I will be 18 in 2 weeks and I need a new car before I start college (in about 6 months). I make around $1200 a month right now and I have $1050 saved. After I start college I will have to get a new job because I’m moving out of state. Can I afford to do payments at a buy here pay here car lot (~$10,000 + full coverage insurance) or should I save up to buy one that is about $7,000.
(You absolutely cannot get a car currently - just totally forget that idea.)
Your plan would be:
Achieve $12,000 in solid savings
Achieve separately, $1,000 saved in a distinct account for emergencies.
If you own a car (a starter car), you need to set $50 a week aside automatically as a "sinking fund" to pay for everything (tires, inevitable repairs, etc). You need a separate account for this. It must be paid $50 a week automatically. (Obviously old people with more expensive cars and many cars, set aside much more than that per week automatically in such a sinking fund.) You must setup the $50/week automatic transfer at your bank and...
You must let the sinking fund run for 10 weeks, for two critical reasons. (A) load it up and (B) prepare for the cost of the sinking fund every week, get used to it.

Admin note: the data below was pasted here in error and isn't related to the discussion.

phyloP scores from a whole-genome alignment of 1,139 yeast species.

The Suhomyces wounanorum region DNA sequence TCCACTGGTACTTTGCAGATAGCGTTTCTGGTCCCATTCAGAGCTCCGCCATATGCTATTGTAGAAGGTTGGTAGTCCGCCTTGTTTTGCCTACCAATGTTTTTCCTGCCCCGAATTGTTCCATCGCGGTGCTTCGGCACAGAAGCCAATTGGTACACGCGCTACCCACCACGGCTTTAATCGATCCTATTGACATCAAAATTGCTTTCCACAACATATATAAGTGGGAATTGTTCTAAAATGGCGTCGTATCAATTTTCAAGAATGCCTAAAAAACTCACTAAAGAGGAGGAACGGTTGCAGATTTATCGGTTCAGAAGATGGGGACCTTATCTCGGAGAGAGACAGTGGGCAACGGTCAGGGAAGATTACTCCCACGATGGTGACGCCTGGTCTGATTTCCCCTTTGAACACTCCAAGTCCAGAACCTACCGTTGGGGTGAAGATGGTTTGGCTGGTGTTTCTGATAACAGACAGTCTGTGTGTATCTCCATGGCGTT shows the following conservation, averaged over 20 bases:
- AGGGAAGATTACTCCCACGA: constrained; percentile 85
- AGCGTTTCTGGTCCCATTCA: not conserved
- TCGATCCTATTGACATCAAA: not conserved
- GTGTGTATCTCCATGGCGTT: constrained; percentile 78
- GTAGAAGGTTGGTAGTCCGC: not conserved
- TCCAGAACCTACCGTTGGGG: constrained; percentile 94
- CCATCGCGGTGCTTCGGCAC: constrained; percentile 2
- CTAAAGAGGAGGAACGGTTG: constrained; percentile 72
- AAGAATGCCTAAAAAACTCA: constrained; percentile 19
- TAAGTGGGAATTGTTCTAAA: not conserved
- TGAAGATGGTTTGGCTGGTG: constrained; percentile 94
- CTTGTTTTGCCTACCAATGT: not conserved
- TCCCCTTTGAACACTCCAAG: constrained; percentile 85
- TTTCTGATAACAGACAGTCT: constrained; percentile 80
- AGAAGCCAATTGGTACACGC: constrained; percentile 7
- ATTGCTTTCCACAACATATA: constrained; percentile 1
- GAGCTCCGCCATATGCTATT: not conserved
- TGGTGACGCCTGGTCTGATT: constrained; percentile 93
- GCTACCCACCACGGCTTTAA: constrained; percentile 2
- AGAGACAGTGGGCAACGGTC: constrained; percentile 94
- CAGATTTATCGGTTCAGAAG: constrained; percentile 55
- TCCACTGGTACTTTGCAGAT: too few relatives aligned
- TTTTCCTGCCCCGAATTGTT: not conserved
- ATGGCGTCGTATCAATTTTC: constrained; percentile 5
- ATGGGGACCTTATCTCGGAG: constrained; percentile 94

Once you have achieved 1, 2, 3 and 4, purchase a fine car. For $3500 you can easily buy a car that runs as if new from the factory and has all comforts.
(I recently had to buy a "spare car" and we found an absolutely incredible one for $5,000. For a starter car, $3,500 is in the "magnificent" realm, it would be like me buying a Veyron.)
You MUST achieve 1, 2, 3 and 4 before purchase.
NOTE: obviously, once you have done 1, 2, 3, 4, only buy a car if you truly and profoundly need one. If there's a way to do without, do without.
Remember auto insurance, fuel and maintenance, plus whatever you spend on food and enjoyment: go for a $5-6000 car, and bank the rest for unforeseen events and the time it takes to get a job.
- Money in the bank gives you options -- freedom to choose -- you don't have when there's no money in the bank.
- Make a budget. It's grammar school math, and a simple equation: what goes out must equal what goes in.
In this case, "what goes out" includes saving for deferred spending:
- the oil's going to need changing,
- the tires will need replacing,
- the state makes you re-register the car,
- it's a used car, so things might break,
- if you're in an accident, you'll need money for a different car.
As a parent and Old Geezer: IMO, embrace the notion of "poor college student". When you graduate, you'll have more money and less debt when you graduate.